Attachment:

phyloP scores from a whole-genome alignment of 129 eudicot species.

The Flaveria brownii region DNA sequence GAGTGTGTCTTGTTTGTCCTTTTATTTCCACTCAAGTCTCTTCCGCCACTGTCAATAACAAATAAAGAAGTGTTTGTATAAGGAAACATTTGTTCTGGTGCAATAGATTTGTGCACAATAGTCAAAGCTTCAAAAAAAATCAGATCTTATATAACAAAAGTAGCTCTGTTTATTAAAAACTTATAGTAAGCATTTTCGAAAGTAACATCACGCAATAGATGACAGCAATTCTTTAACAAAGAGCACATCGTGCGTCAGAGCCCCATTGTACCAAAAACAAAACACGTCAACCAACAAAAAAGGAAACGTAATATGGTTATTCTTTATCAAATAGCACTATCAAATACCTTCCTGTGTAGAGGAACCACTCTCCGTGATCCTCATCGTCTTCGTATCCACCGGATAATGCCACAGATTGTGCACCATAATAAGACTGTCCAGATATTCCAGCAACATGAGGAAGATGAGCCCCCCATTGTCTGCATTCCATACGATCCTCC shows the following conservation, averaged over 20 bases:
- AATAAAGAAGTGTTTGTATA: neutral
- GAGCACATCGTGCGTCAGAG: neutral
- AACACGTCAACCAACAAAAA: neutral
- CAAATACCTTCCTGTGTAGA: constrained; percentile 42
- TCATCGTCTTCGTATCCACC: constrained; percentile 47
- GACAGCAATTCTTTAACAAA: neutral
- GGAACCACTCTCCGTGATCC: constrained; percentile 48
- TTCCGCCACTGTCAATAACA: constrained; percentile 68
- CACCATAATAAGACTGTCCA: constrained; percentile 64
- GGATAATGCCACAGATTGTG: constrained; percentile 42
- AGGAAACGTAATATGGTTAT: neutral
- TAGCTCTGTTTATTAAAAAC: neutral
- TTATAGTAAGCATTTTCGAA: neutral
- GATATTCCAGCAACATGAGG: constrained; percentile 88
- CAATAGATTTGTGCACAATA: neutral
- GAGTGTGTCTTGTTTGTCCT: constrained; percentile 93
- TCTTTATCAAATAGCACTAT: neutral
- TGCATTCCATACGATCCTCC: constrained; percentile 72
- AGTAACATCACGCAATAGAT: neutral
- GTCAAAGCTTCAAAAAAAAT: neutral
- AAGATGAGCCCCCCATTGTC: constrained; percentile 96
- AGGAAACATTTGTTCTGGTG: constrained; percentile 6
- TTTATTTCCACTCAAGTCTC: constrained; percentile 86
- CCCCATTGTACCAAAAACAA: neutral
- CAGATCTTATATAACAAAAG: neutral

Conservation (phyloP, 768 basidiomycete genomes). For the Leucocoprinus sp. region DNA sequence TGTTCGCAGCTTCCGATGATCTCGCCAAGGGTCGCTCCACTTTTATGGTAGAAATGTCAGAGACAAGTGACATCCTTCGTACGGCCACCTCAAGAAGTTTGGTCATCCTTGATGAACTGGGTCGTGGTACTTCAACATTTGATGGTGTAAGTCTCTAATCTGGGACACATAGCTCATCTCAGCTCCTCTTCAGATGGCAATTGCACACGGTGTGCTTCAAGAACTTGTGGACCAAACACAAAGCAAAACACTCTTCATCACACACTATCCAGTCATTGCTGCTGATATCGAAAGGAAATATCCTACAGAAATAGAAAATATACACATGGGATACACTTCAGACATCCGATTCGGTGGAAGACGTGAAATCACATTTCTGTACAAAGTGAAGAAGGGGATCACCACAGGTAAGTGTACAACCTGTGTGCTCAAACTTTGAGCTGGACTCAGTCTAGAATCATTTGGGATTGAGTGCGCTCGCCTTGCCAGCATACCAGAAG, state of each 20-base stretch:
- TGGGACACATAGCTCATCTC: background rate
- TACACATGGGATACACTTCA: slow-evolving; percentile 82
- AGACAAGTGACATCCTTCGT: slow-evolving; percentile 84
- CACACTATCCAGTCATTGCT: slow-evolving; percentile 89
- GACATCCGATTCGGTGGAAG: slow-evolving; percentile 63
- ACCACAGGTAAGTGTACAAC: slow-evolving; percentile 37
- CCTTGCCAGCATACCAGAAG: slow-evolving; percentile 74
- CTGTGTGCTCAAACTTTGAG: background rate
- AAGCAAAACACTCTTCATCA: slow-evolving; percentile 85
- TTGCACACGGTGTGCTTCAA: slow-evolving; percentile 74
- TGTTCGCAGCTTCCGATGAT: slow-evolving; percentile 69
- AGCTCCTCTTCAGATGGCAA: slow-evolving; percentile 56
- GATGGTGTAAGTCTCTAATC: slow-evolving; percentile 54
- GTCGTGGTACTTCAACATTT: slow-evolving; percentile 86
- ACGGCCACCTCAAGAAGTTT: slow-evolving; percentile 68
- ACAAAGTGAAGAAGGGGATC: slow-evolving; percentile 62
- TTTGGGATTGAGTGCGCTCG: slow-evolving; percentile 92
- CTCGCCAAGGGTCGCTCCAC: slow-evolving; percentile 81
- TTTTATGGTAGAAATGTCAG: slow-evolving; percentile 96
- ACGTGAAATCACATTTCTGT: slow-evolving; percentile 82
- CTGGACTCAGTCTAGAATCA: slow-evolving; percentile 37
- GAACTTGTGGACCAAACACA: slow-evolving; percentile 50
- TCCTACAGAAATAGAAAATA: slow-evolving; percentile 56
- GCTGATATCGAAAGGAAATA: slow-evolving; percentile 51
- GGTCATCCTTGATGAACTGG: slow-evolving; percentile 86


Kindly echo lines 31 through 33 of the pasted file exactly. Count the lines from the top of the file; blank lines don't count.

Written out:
- AGACAAGTGACATCCTTCGT: slow-evolving; percentile 84
- CACACTATCCAGTCATTGCT: slow-evolving; percentile 89
- GACATCCGATTCGGTGGAAG: slow-evolving; percentile 63